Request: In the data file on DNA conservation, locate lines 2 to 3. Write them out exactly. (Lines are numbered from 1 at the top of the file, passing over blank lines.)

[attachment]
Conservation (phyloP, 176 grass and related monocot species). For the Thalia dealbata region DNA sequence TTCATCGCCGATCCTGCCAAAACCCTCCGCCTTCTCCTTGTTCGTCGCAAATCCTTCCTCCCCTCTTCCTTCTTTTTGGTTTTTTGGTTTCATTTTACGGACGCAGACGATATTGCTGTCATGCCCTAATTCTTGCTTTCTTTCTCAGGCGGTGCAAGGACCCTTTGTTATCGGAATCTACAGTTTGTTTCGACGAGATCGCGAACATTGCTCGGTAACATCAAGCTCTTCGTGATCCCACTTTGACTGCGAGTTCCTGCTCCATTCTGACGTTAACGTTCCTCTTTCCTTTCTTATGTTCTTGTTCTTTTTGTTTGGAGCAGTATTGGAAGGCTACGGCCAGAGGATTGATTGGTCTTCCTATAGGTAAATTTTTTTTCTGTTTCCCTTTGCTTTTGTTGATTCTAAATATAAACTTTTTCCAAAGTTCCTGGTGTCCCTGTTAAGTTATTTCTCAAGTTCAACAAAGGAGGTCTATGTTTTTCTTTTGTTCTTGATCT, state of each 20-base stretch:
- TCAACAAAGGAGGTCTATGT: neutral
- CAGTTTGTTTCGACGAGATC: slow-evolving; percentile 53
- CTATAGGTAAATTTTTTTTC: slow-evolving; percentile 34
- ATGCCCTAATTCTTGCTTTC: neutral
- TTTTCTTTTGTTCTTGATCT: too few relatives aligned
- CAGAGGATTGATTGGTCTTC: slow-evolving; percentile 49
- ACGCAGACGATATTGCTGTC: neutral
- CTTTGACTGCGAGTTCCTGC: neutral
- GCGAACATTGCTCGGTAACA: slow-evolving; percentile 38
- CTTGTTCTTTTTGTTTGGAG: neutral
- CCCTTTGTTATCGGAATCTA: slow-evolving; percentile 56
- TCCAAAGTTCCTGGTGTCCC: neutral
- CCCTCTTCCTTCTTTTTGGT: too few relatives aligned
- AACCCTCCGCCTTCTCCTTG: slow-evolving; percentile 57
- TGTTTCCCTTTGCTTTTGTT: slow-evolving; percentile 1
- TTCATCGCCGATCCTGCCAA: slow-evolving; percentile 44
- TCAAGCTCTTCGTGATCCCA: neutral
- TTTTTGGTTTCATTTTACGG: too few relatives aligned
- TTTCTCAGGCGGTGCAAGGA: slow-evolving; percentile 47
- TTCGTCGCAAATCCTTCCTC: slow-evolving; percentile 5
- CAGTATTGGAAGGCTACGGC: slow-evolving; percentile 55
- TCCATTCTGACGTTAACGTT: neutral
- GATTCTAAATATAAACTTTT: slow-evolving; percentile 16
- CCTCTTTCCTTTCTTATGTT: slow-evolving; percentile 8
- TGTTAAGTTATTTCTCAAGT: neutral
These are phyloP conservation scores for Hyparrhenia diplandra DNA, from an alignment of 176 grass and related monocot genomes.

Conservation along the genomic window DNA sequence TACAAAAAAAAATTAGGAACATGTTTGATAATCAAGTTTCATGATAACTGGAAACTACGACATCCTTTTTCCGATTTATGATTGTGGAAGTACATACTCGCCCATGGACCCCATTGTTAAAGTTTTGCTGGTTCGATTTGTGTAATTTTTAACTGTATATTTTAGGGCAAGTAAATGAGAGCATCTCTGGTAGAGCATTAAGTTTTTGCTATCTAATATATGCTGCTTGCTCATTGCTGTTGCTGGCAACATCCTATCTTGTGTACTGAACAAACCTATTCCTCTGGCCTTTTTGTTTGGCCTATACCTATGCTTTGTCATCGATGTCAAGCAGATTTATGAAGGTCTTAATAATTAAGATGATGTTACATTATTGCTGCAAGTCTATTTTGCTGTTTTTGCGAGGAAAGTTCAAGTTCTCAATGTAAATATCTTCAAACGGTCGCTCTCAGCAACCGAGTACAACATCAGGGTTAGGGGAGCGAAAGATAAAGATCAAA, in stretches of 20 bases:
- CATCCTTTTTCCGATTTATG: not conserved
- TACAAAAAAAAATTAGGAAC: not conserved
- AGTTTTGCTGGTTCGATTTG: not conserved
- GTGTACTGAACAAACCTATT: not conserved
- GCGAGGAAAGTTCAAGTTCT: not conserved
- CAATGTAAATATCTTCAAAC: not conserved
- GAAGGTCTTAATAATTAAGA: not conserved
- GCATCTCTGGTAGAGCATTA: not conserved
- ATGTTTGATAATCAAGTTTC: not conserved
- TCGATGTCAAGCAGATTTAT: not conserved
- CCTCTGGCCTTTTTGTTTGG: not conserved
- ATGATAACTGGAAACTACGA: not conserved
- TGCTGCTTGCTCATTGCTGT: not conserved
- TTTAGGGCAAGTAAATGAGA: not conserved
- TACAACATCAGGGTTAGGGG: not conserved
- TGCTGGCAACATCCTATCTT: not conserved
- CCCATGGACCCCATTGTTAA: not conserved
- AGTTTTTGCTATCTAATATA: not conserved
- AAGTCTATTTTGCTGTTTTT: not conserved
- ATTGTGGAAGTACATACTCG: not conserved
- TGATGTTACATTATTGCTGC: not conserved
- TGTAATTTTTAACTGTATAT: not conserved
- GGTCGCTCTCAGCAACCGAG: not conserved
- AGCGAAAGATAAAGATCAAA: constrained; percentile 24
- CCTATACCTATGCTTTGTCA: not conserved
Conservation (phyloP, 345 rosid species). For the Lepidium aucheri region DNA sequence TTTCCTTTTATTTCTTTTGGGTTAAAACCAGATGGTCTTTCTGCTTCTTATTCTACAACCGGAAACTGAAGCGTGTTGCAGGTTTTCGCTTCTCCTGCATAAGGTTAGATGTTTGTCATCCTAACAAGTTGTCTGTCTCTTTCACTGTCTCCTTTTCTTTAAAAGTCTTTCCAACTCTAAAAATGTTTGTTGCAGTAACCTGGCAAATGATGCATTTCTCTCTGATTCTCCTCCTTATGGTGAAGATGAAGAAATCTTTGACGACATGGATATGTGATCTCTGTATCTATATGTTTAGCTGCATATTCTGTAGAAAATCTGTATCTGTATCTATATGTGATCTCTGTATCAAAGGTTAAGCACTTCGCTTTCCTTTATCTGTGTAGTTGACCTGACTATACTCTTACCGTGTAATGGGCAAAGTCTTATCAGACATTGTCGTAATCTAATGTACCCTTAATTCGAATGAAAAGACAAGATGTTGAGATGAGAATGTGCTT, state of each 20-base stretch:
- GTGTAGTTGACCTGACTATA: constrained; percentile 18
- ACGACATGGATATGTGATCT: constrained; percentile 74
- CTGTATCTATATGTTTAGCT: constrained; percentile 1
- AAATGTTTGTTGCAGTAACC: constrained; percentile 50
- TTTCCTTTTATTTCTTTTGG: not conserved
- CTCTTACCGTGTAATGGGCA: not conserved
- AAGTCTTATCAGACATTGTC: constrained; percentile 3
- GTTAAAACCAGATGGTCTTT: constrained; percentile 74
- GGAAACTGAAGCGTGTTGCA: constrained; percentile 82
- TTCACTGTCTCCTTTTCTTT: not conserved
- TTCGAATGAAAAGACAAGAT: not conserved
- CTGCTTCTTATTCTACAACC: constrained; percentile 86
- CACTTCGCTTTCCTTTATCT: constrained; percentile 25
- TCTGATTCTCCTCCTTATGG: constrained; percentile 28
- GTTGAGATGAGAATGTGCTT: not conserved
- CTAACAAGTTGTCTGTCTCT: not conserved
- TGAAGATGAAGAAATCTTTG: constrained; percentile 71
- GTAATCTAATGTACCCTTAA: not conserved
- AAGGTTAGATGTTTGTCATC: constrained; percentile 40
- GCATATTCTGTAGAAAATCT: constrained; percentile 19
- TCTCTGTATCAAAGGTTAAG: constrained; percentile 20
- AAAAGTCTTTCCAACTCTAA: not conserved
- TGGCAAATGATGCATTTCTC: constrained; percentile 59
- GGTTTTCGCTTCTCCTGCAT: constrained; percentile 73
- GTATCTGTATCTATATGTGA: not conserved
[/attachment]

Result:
- TCAACAAAGGAGGTCTATGT: neutral
- CAGTTTGTTTCGACGAGATC: slow-evolving; percentile 53